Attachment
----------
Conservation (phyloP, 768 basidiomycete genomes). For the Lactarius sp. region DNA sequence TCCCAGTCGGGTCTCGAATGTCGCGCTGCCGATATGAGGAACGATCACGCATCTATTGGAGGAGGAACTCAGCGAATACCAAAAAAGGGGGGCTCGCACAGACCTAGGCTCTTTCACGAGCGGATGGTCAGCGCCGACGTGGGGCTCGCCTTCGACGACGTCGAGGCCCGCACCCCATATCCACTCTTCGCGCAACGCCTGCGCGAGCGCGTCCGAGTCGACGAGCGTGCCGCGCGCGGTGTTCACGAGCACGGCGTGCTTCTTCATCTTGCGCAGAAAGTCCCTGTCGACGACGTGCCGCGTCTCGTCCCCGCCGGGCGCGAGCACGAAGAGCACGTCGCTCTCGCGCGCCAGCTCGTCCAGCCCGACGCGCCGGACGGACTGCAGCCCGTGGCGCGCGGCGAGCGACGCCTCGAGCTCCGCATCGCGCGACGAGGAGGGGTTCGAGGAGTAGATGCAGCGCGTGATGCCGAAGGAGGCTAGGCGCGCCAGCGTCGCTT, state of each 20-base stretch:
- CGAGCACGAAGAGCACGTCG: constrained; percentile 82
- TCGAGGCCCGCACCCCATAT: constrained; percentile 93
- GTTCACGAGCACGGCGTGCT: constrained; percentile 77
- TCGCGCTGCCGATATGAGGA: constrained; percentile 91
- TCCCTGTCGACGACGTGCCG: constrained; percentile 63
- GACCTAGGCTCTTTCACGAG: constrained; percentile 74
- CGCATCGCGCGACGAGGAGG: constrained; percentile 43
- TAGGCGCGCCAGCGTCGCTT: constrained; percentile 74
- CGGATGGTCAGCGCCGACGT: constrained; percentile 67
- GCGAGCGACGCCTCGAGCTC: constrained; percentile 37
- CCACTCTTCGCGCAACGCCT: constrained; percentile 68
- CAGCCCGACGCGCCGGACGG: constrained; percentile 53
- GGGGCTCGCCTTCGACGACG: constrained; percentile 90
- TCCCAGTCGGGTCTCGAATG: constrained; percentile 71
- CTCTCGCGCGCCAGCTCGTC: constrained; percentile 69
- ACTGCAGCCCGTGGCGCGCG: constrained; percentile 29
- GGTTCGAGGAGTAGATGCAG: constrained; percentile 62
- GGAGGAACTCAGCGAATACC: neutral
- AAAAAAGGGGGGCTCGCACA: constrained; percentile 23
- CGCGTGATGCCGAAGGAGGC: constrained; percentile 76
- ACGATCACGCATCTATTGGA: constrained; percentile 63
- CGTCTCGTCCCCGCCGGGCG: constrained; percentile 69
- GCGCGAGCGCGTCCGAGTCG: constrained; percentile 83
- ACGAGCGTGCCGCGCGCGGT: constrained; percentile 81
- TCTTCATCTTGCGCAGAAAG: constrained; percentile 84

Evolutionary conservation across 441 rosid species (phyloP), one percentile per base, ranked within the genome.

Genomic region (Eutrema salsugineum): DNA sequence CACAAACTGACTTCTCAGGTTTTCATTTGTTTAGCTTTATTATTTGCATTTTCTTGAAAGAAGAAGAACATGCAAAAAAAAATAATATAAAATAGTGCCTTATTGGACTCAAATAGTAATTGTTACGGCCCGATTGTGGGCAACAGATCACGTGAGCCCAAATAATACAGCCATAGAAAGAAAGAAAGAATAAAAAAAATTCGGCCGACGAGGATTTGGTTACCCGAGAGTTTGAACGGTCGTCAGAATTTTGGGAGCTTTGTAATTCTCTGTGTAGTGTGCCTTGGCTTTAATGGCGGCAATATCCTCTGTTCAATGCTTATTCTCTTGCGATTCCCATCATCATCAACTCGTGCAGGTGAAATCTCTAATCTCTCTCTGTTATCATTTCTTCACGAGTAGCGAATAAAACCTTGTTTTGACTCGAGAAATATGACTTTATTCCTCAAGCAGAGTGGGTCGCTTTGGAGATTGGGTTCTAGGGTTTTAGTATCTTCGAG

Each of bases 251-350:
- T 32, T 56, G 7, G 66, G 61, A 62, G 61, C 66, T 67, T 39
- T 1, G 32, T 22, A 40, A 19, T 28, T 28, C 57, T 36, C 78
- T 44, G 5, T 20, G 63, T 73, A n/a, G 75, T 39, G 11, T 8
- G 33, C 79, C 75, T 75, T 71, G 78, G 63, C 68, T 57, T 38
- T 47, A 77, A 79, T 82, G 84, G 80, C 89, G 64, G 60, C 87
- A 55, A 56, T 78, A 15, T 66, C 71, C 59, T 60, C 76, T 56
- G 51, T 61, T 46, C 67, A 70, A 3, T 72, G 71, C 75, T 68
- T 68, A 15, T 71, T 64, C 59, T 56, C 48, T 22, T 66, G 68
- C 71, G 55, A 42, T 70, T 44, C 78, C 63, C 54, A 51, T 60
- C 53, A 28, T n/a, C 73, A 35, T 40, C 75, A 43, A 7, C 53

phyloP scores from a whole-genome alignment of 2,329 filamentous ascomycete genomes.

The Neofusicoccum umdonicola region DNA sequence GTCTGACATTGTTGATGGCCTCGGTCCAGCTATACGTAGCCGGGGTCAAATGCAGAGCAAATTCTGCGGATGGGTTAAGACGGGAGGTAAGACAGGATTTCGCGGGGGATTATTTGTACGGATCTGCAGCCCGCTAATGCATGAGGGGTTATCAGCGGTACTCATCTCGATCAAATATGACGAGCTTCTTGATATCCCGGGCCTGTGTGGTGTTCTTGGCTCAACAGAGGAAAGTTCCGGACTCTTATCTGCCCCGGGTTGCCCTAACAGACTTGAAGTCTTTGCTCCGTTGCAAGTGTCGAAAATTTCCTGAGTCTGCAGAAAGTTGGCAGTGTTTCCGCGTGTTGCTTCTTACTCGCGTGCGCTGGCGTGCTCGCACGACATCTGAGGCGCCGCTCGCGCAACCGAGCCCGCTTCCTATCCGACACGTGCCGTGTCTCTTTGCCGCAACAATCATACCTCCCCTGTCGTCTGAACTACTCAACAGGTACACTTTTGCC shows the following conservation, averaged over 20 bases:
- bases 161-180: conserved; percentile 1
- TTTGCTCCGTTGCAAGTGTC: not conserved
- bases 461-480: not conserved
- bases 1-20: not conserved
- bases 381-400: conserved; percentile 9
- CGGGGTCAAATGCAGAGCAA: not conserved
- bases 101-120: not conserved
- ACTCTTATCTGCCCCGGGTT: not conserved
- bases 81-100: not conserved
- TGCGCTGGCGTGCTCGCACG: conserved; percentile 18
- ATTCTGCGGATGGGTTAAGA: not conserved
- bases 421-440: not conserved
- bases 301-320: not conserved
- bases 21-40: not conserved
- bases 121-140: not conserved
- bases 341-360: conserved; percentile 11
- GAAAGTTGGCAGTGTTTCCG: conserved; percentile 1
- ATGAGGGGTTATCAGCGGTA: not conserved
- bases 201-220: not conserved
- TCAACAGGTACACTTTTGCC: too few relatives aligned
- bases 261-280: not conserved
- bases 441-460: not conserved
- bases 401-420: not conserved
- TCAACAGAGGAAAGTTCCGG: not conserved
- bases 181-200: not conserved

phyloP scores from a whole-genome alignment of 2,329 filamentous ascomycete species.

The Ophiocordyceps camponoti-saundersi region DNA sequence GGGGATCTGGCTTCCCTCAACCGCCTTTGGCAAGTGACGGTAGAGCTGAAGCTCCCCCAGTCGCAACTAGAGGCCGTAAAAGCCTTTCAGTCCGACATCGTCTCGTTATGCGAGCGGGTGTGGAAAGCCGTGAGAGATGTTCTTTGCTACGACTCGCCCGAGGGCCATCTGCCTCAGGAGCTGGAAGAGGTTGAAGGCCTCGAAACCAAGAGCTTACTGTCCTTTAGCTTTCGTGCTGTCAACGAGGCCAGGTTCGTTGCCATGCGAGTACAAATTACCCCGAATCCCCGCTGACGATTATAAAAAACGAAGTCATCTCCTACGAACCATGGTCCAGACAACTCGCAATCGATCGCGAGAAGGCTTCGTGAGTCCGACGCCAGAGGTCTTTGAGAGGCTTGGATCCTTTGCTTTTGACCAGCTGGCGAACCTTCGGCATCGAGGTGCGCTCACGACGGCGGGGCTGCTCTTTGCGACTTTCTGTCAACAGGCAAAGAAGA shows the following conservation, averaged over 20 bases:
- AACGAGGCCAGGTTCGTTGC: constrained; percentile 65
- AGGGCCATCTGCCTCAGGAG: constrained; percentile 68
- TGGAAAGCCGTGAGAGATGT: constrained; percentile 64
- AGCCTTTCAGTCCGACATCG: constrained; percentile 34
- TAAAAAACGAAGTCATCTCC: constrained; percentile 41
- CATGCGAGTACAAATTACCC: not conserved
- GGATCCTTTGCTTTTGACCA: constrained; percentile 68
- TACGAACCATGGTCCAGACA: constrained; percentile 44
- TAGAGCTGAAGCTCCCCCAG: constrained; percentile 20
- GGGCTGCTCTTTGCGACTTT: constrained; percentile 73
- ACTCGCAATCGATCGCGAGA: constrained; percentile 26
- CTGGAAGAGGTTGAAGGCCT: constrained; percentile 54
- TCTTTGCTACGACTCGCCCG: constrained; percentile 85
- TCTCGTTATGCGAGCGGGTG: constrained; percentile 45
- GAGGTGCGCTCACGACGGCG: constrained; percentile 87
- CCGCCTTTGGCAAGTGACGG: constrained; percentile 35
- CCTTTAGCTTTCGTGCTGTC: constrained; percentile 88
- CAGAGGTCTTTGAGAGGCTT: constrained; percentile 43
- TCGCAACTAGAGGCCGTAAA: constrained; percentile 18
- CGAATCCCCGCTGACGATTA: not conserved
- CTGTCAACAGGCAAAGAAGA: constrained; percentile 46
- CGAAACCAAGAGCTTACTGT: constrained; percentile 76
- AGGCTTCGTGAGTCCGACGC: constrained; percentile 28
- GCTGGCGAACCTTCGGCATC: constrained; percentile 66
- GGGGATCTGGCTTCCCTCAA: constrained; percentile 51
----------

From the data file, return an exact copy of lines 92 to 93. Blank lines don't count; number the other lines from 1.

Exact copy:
- GCTGGCGAACCTTCGGCATC: constrained; percentile 66
- GGGGATCTGGCTTCCCTCAA: constrained; percentile 51